Every time Apple announces new iPhones, the sellback prices of older iPhone models drop considerably — sometimes by $100 or more — across most sites, from Gazelle to eBay and the like.

If you need a good place to sell back your iPhone, you’ll find plenty of options. You’ll probably get the most money from eBay, but several other sites like Gazelle, Glyde, Swappa, buymyi, and even Amazon make it incredibly easy, as most of them will offer to send you a box and a label to ship off your iPhone for free, and either pay you via PayPal, Amazon.com gift card, or a check in the mail just a few days later.

Keep in mind: The new iPhones will likely be announced in the next few weeks, and released shortly thereafter. So if this iPhone you plan on selling is the main phone you use, make sure you’re going to be okay if you’re phone-less for awhile, or just have a backup phone ready.

 

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Microsoft’s new standalone keyboard has one the best new features from Apple’s MacBook Pro

One of the best new features that Apple added to its 2016 and 2017 MacBook Pro is a Touch ID fingerprint scanner on the keyboard. And now, Microsoft has also added a fingerprint scanner on its new Modern Keyboard to work with Windows 10 computers.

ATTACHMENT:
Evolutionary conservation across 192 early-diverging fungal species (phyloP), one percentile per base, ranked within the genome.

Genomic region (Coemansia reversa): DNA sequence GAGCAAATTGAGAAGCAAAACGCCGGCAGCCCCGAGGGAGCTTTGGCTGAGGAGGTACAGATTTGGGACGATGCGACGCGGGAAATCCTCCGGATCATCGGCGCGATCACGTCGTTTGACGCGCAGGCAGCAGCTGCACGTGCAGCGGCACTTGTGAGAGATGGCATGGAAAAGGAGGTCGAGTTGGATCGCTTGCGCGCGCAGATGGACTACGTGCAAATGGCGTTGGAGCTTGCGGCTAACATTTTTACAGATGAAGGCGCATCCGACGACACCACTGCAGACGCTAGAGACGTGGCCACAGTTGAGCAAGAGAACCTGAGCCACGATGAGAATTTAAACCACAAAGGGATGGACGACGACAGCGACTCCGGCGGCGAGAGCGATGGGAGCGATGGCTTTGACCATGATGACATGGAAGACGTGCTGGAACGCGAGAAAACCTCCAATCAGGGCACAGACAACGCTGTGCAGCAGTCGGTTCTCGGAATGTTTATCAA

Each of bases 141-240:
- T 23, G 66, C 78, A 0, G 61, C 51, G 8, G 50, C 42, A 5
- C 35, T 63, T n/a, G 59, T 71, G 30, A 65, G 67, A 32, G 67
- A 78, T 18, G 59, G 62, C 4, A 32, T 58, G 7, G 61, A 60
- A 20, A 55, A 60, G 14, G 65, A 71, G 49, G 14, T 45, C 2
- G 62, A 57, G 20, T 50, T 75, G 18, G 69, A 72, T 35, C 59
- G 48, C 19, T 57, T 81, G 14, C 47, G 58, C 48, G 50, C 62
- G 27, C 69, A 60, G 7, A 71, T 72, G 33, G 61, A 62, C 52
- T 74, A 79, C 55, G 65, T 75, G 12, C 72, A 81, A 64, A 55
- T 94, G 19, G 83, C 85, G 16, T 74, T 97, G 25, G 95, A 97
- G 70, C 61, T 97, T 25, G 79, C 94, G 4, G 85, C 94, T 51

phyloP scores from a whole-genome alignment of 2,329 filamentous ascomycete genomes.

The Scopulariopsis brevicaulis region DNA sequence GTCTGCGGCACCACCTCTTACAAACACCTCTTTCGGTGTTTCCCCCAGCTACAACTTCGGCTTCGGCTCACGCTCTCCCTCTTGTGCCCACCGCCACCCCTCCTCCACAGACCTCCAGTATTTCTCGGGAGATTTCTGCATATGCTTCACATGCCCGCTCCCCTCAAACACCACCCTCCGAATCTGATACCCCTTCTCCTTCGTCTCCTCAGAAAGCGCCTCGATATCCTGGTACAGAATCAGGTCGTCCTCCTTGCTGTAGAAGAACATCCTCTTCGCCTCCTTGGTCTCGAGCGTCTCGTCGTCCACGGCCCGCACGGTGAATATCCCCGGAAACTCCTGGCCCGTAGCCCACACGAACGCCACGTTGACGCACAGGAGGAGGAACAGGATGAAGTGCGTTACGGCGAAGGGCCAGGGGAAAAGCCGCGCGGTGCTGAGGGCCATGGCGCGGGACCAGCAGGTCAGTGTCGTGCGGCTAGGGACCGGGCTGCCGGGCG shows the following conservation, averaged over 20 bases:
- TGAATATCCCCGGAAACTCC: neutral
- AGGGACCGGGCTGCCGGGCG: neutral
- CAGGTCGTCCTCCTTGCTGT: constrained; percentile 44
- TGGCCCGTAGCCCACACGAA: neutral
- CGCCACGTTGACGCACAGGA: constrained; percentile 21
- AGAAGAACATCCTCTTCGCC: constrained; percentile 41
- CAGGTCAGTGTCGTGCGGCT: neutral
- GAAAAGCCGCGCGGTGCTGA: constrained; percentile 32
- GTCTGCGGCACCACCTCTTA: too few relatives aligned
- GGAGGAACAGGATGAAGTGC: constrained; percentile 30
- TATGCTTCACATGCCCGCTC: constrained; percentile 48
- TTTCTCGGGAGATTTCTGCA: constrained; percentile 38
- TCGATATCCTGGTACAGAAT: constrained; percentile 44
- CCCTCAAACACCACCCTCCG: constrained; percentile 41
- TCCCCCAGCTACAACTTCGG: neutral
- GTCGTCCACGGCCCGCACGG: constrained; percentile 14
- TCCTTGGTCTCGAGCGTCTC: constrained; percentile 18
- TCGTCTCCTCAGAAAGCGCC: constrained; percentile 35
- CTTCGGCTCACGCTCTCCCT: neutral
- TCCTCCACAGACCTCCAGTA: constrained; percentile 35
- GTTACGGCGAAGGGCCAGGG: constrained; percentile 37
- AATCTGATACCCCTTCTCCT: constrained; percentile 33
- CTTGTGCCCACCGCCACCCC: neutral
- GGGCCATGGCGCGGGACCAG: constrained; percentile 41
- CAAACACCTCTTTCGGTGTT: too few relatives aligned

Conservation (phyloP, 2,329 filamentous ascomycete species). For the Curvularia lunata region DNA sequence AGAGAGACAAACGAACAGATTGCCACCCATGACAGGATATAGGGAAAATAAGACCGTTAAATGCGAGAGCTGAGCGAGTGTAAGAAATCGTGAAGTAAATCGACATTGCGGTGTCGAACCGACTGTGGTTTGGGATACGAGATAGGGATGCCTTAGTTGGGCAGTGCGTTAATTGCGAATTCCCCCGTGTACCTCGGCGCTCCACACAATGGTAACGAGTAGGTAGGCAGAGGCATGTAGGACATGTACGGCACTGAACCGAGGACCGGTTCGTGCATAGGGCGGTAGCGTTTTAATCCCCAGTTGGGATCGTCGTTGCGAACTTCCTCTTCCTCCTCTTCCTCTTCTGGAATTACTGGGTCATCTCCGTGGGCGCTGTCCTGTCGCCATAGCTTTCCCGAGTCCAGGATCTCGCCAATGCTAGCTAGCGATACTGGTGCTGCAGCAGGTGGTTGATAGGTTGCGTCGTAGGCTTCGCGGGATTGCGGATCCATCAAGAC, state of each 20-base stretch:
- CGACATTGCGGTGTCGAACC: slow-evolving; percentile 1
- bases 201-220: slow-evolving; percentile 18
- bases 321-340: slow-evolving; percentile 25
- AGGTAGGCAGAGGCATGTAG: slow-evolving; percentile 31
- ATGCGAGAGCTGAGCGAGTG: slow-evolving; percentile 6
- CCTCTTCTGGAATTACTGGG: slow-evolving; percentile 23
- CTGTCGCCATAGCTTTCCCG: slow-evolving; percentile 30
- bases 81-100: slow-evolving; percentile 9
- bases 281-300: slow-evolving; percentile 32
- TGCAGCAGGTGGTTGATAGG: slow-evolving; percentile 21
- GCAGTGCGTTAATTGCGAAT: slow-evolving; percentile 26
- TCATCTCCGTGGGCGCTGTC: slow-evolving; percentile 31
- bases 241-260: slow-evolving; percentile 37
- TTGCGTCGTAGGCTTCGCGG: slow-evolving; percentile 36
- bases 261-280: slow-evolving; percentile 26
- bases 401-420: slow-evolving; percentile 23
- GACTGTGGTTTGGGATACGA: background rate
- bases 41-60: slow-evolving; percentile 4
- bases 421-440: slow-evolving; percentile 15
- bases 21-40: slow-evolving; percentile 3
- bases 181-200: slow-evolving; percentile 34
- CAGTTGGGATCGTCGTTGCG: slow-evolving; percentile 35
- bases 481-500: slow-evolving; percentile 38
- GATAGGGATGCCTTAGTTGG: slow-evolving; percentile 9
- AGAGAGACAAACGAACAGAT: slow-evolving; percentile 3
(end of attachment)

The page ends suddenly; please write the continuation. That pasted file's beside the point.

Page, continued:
microsoft modern keyboardYouTube/Microsoft

The fingerprint sensor on Microsoft new $129 Modern Keyboard, called Fingerprint ID, has its own button on the right of the right “Alt” key.

Microsoft already offers an easy keyboard-less way to unlock your computer called Windows Hello, which uses a webcam and facial recognition to unlock your computer. That’s great for computers that have built-in webcams, which many laptops have. However, the monitor I use on my Windows 10 desktop doesn’t have a built-in webcam, so I can’t use Windows Hello. And because typing in a password every time I want to unlock my computer is a pain, I don’t use a password, which is a terrible, insecure idea.

Microsoft’s new Modern Keyboard with a fingerprint scanner is the solution.

windows hello Windows Hello on a Windows 10 computer. YouTube/Microsoft

Touch ID on the MacBook Pro, and now Microsoft’s new Modern Keyboard, cuts out the need to type in your password to log in to your computer. If that doesn’t seem like a big deal, look at your smartphone and imagine if you had to tap in your PIN number every time you wanted to unlock it instead of using its fingerprint scanner. Seems like a pain, doesn’t it?